Voltage reference fundamentals
Provide a stable excitation voltage or current to a sensor or array of sensors
A reference level for an analogue to digital, (A/D) converter
A reference level for a digital to analogue, (D/A) converter
Provide a stable reference for a timing circuit
In this article, I will go over the basic DC voltage source or a voltage reference. Also, some discrete designs will be reviewed. A very brief compendium of some of the off-the-shelf IC's will be discussed.
In general, a voltage reference must provide a stable low noise DC level to some part of a system. In some cases, a high accuracy is desired. However, a high accuracy usually entails some increase in costs. These costs can be manifested as an increase in unit costs, due to a more expensive part, or an increase in direct labour during manufacturing, due to manual or automated trimming during final assembly. Some of the desired characteristics of a voltage reference are as follows:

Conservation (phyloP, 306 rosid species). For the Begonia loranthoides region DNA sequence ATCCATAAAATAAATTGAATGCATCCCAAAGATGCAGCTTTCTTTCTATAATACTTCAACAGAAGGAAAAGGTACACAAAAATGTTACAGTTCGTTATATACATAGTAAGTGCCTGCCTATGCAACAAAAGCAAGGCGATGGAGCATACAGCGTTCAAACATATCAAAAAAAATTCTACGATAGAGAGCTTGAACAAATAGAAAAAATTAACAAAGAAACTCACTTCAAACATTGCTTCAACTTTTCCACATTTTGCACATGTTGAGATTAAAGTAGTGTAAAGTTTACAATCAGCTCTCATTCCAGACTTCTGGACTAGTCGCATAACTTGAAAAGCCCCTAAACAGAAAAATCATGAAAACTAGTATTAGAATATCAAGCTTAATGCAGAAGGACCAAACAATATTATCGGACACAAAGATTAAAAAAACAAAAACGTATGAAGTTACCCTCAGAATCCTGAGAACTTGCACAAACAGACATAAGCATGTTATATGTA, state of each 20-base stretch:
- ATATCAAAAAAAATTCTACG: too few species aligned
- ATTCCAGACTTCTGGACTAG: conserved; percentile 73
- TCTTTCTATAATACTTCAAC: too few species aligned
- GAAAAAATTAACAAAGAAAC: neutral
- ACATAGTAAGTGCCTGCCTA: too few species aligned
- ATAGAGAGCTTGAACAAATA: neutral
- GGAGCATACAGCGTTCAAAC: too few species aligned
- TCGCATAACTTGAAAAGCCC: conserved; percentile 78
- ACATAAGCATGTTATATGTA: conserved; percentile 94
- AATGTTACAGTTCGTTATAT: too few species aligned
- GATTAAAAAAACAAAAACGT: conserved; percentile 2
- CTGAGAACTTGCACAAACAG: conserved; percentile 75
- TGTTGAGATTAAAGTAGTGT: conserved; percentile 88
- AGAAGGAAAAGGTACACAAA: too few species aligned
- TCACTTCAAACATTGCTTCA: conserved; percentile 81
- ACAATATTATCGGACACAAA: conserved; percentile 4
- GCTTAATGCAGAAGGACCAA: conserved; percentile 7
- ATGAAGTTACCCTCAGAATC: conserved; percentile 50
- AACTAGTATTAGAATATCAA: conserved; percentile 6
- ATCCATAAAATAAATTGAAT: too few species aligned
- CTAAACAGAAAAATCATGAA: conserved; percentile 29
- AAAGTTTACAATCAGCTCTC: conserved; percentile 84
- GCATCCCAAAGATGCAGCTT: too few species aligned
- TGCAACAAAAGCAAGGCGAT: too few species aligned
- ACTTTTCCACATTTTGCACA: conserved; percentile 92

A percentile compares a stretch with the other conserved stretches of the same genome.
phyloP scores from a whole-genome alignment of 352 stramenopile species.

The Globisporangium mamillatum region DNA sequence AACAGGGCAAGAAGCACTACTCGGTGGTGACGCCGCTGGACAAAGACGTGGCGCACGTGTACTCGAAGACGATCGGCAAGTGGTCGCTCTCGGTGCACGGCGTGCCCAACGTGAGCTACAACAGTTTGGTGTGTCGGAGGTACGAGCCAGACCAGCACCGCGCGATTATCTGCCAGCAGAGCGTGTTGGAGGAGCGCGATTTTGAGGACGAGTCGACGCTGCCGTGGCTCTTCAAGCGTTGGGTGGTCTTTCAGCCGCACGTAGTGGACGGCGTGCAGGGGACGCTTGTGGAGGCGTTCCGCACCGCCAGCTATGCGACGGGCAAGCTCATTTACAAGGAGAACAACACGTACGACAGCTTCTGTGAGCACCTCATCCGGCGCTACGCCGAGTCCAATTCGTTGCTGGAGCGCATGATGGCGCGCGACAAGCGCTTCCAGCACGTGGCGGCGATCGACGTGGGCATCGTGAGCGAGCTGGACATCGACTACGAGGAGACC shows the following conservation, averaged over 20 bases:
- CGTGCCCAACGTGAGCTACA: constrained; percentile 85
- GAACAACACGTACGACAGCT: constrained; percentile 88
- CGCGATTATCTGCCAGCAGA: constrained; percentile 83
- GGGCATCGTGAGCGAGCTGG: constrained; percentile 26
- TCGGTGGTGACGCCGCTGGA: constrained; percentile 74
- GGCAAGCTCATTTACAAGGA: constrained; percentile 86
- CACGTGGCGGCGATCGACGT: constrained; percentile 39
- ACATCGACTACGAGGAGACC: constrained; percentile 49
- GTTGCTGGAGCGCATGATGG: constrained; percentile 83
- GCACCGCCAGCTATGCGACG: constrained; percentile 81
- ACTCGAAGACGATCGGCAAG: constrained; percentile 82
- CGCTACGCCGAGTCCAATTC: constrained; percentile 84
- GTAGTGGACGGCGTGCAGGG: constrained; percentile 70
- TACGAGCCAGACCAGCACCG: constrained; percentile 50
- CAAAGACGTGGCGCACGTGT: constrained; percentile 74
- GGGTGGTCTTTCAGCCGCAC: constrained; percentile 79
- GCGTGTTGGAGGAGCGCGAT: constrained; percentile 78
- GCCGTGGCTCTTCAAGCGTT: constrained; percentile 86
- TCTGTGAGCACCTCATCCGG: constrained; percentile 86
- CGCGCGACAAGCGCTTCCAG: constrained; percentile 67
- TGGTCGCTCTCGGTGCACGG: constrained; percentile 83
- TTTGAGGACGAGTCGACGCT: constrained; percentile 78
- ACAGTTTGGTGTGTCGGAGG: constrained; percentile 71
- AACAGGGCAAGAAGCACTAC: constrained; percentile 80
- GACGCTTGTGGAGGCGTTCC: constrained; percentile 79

Low temperature coefficient
Good power supply rejection
Very good load regulation
Low power consumption
What not to do
Given the desired characteristics of a voltage reference, we can see that not achieving or straying from these characteristics may lead to undesirable properties. I have seen a lot of 'strange', or actually, I shall say, 'lazy' designs when it comes to the application of circuitry for a voltage reference. Figure 1 shows some of the 'simple' not-to-be-recommended designs for a voltage reference. In short, I call the examples shown in this figure the voltage reference "Hall of Shame."
Figure 1: Voltage Reference "Hall of Shame".
The Zener diode
Review / Overview: One of the oldest and well known methods to create a stable voltage reference is to reverse bias a Zener diode. Going back to EE101, I show the IV curve for a typical Zener diode in figure 2.
Figure 2: IV characteristic of a Zener Diode.
One of the reasons why I show this well-known curve is to point out that the Zener voltage is really dependent on the current flowing through the reverse biased junction. In the classical case, as we were taught in university, we modelled the behaviour as a constant Zener breakdown voltage for all currents flowing through the junction. This is simply not true. There is a small, yet significant slope in the Zener voltage vs. current. This slope is modelled as a reverse Zener impedance. This impedance is usually in the 30-100 ohm range.
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